1021. Uroloncha striata striata

(1021) Uroloncha striata striata (Linn.).
Uroloncha striata striata, Fauna B. I., Birds, 2nd ed, vol. iii, p. 83.
This White-backed Munia is very common in Ceylon at all heights up to 4,000 feet and extends over the South of India up North as far as Bombay, Sambalpur and Manbhum in Bengal and Orissa.
This is a bird of both civilization and jungle, although Miss Cock¬burn says that in the Nilgiris they “are very shy, never approaching any house.” Jerdon, on the contrary, says :—“In Malahar it is a familiar bird, being constantly seen on the road¬side, about houses and in stable-yards, and it builds in gardens and orchards.” Vidal says in the South Konkan it is “common everywhere in gardens and jungles.”
Bourdillon considers it more of a jungle than a garden bird, and says that in preference it haunts scrub jungle and scattered bush in the low country at the foot of the hills,” though it may also often be seen in the vicinity of villages. In Ceylon also Wait describes it as “more of a jungle-bird than U. punctulate.”
The nest is sometimes built in grass and reeds or sometimes in high trees, while most are placed in fairly thick bushes, often thorny ones, at any height from a few inches to five or six feet above the ground. In Ceylon Phillips found them often breeding in rubber trees about ten feet up, while Wait says that they often place their nests “in the end of low branches of trees round jungle tanks.” Like most nests of Munias, no attempt is made to conceal it and its large size cannot but make it conspicuous.
In shape it is the usual football and the birds approve both of the “Rugger” and “Soccer” shape, it being sometimes oval, at others spherical. In size it varies from about 7 by 5 or 6 by 6 inches to at least 2 inches more each way. It is made of shreds of grass and reed-blades, very coarsely and roughly put together, sometimes lined with rather finer gross and grass-stems, but often with no real hning at all. The entrance, an untidy hole between 2 and 3 inches wide, may be anywhere except at the bottom of the nest, and is very untidy, badly finished and roughly shaped.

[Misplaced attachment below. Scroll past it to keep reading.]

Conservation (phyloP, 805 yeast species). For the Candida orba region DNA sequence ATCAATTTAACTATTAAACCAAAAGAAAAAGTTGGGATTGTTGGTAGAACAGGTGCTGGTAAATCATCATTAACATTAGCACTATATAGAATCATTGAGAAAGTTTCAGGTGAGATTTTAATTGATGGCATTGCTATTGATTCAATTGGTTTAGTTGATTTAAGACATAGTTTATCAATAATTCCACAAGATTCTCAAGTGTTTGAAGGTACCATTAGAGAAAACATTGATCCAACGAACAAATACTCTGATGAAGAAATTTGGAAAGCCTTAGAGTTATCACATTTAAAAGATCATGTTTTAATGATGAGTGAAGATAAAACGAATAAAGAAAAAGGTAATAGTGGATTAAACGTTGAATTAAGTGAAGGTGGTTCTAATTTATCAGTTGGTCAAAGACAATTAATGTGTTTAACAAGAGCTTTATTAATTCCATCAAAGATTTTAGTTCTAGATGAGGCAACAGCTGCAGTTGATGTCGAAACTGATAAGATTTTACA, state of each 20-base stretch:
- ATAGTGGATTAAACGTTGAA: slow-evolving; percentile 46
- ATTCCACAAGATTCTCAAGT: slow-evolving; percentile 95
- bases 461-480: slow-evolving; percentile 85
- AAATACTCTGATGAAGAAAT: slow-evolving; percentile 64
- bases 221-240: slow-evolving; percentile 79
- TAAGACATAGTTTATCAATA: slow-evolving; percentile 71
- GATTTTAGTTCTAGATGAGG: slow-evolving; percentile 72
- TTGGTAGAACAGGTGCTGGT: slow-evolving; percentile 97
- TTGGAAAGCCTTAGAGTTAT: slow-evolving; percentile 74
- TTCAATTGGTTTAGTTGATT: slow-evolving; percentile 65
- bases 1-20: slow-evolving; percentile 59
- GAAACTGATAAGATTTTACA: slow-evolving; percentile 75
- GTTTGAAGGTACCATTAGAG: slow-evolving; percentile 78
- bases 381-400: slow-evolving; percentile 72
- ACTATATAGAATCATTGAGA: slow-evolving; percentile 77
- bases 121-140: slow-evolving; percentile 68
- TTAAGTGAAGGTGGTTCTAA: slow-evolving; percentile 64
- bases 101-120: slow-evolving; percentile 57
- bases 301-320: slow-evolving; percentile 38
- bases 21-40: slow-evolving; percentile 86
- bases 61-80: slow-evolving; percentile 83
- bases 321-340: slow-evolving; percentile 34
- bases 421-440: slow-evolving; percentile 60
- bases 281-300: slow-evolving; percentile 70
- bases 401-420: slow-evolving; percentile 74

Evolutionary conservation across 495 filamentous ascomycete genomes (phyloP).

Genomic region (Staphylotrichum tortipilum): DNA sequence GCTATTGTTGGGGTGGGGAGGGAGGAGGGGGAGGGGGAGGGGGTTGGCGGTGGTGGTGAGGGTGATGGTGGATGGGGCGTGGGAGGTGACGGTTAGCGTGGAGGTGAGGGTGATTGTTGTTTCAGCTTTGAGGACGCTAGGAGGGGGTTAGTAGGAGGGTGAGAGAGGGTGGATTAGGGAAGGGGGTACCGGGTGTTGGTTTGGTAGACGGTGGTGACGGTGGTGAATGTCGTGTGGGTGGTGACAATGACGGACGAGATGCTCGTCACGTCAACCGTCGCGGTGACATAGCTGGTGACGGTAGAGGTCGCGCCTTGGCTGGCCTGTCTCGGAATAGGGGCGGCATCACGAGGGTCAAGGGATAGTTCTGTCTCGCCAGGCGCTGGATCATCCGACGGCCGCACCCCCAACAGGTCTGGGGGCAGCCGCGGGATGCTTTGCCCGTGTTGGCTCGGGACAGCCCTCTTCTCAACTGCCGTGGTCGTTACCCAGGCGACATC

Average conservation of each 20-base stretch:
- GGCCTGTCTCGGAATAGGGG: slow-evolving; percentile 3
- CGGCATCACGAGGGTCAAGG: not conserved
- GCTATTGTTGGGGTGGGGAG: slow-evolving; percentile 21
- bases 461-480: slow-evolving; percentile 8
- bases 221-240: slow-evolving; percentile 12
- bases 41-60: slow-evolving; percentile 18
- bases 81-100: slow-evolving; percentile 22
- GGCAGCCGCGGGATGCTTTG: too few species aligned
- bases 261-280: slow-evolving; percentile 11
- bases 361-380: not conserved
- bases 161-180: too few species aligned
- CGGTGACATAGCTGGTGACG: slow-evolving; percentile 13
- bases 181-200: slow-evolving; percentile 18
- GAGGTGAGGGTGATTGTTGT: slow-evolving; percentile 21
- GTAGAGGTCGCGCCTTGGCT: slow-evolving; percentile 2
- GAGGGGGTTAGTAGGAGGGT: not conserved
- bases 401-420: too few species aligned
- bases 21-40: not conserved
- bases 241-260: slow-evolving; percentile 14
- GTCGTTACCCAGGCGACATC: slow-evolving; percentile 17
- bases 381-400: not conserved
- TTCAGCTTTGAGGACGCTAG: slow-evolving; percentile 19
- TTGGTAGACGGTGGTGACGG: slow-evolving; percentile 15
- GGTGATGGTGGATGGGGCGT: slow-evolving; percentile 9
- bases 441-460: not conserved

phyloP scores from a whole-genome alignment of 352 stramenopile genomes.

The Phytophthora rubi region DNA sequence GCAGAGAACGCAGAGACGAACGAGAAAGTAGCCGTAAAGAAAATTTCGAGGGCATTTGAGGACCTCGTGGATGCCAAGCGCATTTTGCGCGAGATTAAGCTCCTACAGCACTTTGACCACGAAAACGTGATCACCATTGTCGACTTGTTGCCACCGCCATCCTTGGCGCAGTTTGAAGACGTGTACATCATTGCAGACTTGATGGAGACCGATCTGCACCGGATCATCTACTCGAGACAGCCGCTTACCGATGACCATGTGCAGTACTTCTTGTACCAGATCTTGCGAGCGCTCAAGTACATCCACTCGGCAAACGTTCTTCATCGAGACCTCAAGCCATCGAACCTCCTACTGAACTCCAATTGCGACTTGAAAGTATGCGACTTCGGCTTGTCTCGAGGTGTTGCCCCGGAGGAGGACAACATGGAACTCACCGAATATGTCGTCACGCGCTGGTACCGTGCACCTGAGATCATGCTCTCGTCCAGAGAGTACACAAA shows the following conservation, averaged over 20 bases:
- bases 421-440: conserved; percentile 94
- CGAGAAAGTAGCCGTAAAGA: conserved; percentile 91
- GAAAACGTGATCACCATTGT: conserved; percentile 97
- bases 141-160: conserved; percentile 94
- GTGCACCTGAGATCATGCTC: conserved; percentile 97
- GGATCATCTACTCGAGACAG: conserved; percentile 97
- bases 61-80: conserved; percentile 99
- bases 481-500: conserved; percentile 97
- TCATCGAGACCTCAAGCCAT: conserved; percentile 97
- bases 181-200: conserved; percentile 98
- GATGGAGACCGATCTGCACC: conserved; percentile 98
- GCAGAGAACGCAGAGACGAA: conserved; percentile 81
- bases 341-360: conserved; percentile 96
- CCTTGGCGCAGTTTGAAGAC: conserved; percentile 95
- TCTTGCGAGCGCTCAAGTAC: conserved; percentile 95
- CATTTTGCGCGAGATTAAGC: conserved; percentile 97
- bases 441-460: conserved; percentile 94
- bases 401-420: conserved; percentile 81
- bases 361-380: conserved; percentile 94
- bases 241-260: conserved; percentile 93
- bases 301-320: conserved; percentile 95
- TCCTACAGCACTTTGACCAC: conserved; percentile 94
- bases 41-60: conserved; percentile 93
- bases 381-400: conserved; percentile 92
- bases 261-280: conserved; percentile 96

The most popular breeding season is from June to September but eggs may really be taken almost any month of the year. From Ceylon I have eggs taken from February to September but Betham took eggs in Bombay in November. In Travancore Stewart and Bourdillon obtained eggs from May to August, but both say that odd nests with young or eggs may be found in any month.
The clutches are large and Miss Cockburn, Darling and Bourdillon all speak of clutches of eight eggs, and I have some of this number in my comparatively small series. They are quite typical Munias’ eggs.
One hundred eggs average 15.3 x 10.7 mm. : maxima 16.8 x 10.9 and 10.7 x 12.2 mm. ; minima 18.5 x 10.6 and 14.1 x 9.9 mm.

The Nidification Of Birds Of The Indian Empire
Baker, Edward Charles Stuart. The nidification of birds of the Indian Empire. Vol. 3. 1934.
Title in Book: 
1021. Uroloncha striata striata
Spp Author: 
Book Author: 
Edward Charles Stuart Baker
Page No: 
Common name: 
White Backed Munia
Lonchura striata striata
Vol. 3
Term name: 

Add new comment

This question is for testing whether or not you are a human visitor and to prevent automated spam submissions.
Enter the characters shown in the image.
Scratchpads developed and conceived by (alphabetical): Ed Baker, Katherine Bouton Alice Heaton Dimitris Koureas, Laurence Livermore, Dave Roberts, Simon Rycroft, Ben Scott, Vince Smith